Hotmart: A young man dropped out of college and now earns $13,000 – applications – technology

The classroom was not Daniel Zarate’s favorite place. Therefore, if he had to define his bachelor’s degree in one word, it would be dissatisfaction. Contrary to how he feels after five years after completing a semester and a half at university, because now he is receiving between 5,000 and 13,000 dollars a month, which is about 30 million pesos.

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Although he loves to learn, he does not like to do it in organizations where he has to stick to schedules, pass grades or deliver deadlines in order. But he stresses that in his school days, although he did not attend all classes, his grades were excellent.

Daniel is a 22-year-old young man who confirms that since May 2020 he found a passion that saved him from an economic crisis that engulfed him.

He has just left school and has not taken the path that only 52% of young people in Colombia can reach. According to a report by the University of Javeriana Education Economics Laboratory, the population between the ages of 17 and 21 in the country, Slightly more than half are enrolled in higher education.

The economic situation did not allow me to go out or study. I got away from my friends because of that, it was embarrassing for me

And Bogotano was part of that statistic. “My mum wasn’t able to pay for college and I didn’t want to put in too much effort either. However, I looked for scholarships but nothing fit. They were all for minorities or people with certain requirements for excellence that he didn’t have. I wasn’t a good fit for any of them.”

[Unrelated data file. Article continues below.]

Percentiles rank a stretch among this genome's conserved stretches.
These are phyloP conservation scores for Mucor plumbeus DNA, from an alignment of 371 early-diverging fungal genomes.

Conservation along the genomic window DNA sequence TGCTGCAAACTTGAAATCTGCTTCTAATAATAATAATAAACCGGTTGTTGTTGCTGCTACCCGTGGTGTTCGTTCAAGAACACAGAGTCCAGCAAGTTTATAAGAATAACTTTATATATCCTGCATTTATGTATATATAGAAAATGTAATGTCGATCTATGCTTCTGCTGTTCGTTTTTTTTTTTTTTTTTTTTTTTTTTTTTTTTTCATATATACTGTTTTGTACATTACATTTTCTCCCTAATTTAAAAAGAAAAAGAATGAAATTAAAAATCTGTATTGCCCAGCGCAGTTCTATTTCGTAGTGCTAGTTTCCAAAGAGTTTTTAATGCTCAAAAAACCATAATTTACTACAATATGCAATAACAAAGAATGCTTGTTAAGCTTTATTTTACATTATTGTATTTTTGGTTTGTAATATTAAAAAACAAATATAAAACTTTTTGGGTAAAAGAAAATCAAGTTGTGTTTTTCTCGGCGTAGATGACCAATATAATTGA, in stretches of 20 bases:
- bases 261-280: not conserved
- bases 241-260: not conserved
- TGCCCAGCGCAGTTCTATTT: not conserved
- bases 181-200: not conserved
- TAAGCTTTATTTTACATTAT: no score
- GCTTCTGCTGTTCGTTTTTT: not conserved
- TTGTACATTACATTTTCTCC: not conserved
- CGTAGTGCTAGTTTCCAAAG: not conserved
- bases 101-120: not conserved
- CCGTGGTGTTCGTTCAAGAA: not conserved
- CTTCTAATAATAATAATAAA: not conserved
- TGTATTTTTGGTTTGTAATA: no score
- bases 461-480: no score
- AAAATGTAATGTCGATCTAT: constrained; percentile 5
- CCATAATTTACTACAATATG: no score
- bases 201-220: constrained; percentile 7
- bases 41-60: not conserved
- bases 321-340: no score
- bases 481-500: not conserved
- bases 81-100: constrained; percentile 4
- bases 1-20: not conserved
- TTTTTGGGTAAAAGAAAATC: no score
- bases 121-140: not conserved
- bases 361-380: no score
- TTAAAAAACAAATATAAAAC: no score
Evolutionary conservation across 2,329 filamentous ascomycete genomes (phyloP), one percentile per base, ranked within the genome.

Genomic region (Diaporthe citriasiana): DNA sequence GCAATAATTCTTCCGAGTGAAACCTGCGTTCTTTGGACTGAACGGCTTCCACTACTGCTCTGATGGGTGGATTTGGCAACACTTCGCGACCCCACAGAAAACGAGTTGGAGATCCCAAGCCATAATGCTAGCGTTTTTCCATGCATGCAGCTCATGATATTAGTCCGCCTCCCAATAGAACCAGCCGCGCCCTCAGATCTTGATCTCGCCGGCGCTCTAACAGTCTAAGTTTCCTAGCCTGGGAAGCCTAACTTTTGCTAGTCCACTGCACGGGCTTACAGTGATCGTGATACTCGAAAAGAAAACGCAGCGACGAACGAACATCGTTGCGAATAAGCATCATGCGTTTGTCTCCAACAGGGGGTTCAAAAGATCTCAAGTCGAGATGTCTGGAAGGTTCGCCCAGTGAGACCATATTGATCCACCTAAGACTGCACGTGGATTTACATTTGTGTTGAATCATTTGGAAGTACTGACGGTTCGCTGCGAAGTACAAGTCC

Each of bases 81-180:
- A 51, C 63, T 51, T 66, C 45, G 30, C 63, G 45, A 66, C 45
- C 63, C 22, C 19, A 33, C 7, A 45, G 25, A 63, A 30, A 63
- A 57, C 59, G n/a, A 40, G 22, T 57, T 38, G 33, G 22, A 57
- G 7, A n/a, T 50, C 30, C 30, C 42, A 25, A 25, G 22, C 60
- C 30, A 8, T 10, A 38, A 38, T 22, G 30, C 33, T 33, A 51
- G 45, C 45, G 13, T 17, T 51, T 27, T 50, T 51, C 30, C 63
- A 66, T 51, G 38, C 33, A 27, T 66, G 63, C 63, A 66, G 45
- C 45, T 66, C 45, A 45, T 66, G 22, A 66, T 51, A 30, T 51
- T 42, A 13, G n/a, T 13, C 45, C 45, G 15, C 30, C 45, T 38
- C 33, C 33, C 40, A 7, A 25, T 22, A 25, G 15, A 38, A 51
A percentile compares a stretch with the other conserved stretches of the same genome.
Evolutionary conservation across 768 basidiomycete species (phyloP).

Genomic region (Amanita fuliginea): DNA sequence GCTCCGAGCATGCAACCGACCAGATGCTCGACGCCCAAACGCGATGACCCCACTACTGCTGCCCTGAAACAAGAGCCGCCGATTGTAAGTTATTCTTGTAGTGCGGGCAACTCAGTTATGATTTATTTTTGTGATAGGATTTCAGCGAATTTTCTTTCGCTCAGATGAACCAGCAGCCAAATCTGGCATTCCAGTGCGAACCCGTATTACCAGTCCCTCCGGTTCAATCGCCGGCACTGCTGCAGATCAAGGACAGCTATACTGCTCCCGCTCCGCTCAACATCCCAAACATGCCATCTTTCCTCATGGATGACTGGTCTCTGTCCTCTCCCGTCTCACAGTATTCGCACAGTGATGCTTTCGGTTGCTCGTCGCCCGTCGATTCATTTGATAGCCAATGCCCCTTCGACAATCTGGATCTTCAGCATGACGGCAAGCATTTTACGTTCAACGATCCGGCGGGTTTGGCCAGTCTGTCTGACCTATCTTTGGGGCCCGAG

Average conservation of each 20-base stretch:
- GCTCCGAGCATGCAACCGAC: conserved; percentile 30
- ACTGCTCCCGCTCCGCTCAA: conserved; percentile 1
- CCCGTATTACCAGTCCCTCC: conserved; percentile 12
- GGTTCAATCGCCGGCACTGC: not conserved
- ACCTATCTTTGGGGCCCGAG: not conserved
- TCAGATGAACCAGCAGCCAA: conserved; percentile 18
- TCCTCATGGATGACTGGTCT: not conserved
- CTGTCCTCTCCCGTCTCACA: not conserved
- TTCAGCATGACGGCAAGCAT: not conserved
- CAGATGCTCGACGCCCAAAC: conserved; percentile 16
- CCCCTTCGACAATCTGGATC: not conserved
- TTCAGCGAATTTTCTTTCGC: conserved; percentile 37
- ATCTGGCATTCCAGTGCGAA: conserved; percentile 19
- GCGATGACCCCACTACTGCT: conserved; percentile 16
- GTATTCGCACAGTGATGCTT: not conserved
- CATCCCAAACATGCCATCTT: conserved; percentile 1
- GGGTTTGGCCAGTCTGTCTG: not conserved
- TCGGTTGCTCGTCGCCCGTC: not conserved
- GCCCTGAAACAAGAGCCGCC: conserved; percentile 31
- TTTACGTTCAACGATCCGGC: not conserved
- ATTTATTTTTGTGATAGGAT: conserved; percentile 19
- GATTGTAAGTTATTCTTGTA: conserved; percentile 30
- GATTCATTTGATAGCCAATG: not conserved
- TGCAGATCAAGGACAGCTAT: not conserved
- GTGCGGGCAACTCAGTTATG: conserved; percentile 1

Therefore, faced with the impossibility of paying university fees, he decided to study the French language while all his friends attended the most prestigious universities in the country. “It was like a cup,” his classmates recalled saying: “I went into this, I went into that.”

The pressure was not lacking in 2018. Phrases such as: “You are wasting your time, you will not be a person in life if you do not go to university,” repeatedly reached his ears. Until they finished persuading him.

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Try your luck in Medellin

Advertising, marketing and photography have always caught his attention. So it was clear to me that if I finally decided to go to university, it would be to study some of those professions.

In 2019, his home’s economy took a slight respite, so he and his mother — who raised his two older sisters with and with him — began doing the math. Figures were counted in Medellin, but not in Bogotá, where study was more expensive. An additional 6 million specifically by account.

Medellin University.

The loan was a lifesaver for Zarat to enter the University of Medellin to study Marketing. “I’ll see if that really matters,” he thought at that moment.